A history of the Halifax Relief Commission
by Barry Cahill
A scholarly history of the Halifax Relief Commission after the Halifax Explosion of 1917.
Using the perspectives of law, politics, public policy and intergovernmental relations, historian Barry Cahill describes the complex activities of an almost-unaccountable agency that took the place of municipal, provincial and federal governments in addressing the needs of the citizens and the city after the Explosion. He provides new insight into the pioneering town planning and construction of the Hydrostone neighbourhood in Halifax.
He also explains why this ad-hoc disaster agency continued to operate for nearly sixty years after the catastrophic event that precipitated its establishment.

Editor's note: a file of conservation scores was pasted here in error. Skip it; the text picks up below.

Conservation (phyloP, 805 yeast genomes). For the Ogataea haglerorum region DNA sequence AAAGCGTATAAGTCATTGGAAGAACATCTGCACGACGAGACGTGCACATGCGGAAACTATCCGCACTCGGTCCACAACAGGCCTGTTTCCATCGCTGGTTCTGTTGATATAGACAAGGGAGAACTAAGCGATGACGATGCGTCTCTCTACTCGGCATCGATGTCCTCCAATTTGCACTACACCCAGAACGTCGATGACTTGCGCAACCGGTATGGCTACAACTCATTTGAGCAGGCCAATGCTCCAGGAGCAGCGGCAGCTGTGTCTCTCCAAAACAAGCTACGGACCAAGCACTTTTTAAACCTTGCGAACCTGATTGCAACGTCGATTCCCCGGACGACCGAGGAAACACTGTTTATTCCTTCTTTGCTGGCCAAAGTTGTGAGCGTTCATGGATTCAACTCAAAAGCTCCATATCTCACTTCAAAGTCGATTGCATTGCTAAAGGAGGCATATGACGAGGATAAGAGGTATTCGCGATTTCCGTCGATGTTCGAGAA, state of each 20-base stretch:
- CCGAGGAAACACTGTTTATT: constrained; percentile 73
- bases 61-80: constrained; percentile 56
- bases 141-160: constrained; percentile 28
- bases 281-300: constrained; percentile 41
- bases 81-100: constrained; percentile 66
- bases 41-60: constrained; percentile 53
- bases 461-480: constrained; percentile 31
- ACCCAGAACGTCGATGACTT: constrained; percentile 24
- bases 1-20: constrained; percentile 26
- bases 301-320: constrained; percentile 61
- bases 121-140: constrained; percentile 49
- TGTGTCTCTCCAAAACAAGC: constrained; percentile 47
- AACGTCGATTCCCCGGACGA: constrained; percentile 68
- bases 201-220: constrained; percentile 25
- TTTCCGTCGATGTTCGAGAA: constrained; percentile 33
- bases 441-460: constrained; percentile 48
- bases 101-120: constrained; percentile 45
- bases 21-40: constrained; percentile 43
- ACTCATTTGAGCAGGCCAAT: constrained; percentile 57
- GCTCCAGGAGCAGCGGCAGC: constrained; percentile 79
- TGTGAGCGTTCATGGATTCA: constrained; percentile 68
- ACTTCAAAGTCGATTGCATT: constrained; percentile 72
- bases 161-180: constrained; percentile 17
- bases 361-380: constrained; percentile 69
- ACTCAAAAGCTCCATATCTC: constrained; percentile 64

This book offers a new and unique perspective on the recovery efforts which followed a domestic disaster unprecedented in Canadian history.
About the Author
BARRY CAHILL is an independent historian whose work focuses on Atlantic Canada. He has written numerous historical pieces on the region's legal history and has also written extensively on religious history, with a focus on Canadian Presbyterianism. He is also a former editor of the Nova Scotia Historical Review. Barry is also a Certified Information Access and Privacy Officer in the Economic and Rural Development and Tourism Department of the Government of Nova Scotia. He was formerly a Corporate Projects Analyst and Senior Archivist in the Nova Scotia Archives and Records Management Department of the Government of Nova Scotia. Barry lives in Halifax.
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